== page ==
The Qu'Appelle Industrial School was built in 1884 to fulfill one of the conditions of Treaty 4, which had been signed 10 years earlier. It was the first residential school in the west, and Father Joseph Hugonard was the first principal. This was likely because Lebret/Qu'Appelle was established as the main centre of Catholicism for the Metis and First Nations people in the region - Lebret/Qu'Appelle had been a Catholic mission since 1865. There were fifteen students in attendance the first year. The Grey Nuns of Montreal served as teachers at the school until 1975. In 1935, the Lebret Indian residential school was built to replace the industrial school. In the following years, several additions were made to the school including a large gym, classroom block sections and a secondary school section in 1951. This residential school was signed over to First Nations school board administration in October 1973, after which point in time it was called "White Calf Collegiate." This collegiate remained open until 1998.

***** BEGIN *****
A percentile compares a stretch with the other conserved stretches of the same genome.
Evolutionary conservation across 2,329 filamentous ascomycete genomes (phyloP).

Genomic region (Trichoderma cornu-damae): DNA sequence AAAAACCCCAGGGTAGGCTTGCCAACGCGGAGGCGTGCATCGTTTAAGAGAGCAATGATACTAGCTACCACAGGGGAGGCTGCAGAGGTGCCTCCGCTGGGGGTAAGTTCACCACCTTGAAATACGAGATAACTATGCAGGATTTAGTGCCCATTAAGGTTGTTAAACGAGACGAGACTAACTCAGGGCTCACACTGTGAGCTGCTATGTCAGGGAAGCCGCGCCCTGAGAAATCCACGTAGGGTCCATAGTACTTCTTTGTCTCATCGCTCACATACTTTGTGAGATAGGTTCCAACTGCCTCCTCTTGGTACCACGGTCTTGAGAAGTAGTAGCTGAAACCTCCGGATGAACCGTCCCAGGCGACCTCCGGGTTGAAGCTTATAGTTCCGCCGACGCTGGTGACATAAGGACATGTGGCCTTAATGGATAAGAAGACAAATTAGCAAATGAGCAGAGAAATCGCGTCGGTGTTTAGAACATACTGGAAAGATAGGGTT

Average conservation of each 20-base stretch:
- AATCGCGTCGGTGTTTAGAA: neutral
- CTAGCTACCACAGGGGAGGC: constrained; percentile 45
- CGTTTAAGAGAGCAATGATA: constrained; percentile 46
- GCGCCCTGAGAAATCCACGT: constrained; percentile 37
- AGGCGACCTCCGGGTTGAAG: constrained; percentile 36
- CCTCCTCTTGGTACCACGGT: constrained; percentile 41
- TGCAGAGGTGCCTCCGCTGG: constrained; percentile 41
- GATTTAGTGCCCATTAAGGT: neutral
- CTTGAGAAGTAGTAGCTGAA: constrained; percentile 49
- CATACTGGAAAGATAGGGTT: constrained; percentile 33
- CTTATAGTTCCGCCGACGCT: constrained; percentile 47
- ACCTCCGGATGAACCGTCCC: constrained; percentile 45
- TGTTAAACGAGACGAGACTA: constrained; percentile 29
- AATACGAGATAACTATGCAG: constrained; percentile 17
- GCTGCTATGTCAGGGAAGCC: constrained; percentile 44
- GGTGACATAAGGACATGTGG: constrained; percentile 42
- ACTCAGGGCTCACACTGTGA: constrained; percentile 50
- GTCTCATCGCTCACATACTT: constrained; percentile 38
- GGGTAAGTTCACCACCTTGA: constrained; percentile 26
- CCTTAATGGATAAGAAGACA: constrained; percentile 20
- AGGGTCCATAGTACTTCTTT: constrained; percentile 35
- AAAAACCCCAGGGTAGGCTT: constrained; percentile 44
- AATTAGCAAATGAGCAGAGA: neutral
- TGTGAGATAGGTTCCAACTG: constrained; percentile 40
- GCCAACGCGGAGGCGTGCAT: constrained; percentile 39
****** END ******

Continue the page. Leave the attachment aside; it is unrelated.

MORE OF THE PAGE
Rural or Urban
Creation of the Qu'Appelle Industrial School in 1884 and subsequent residential school in 1935.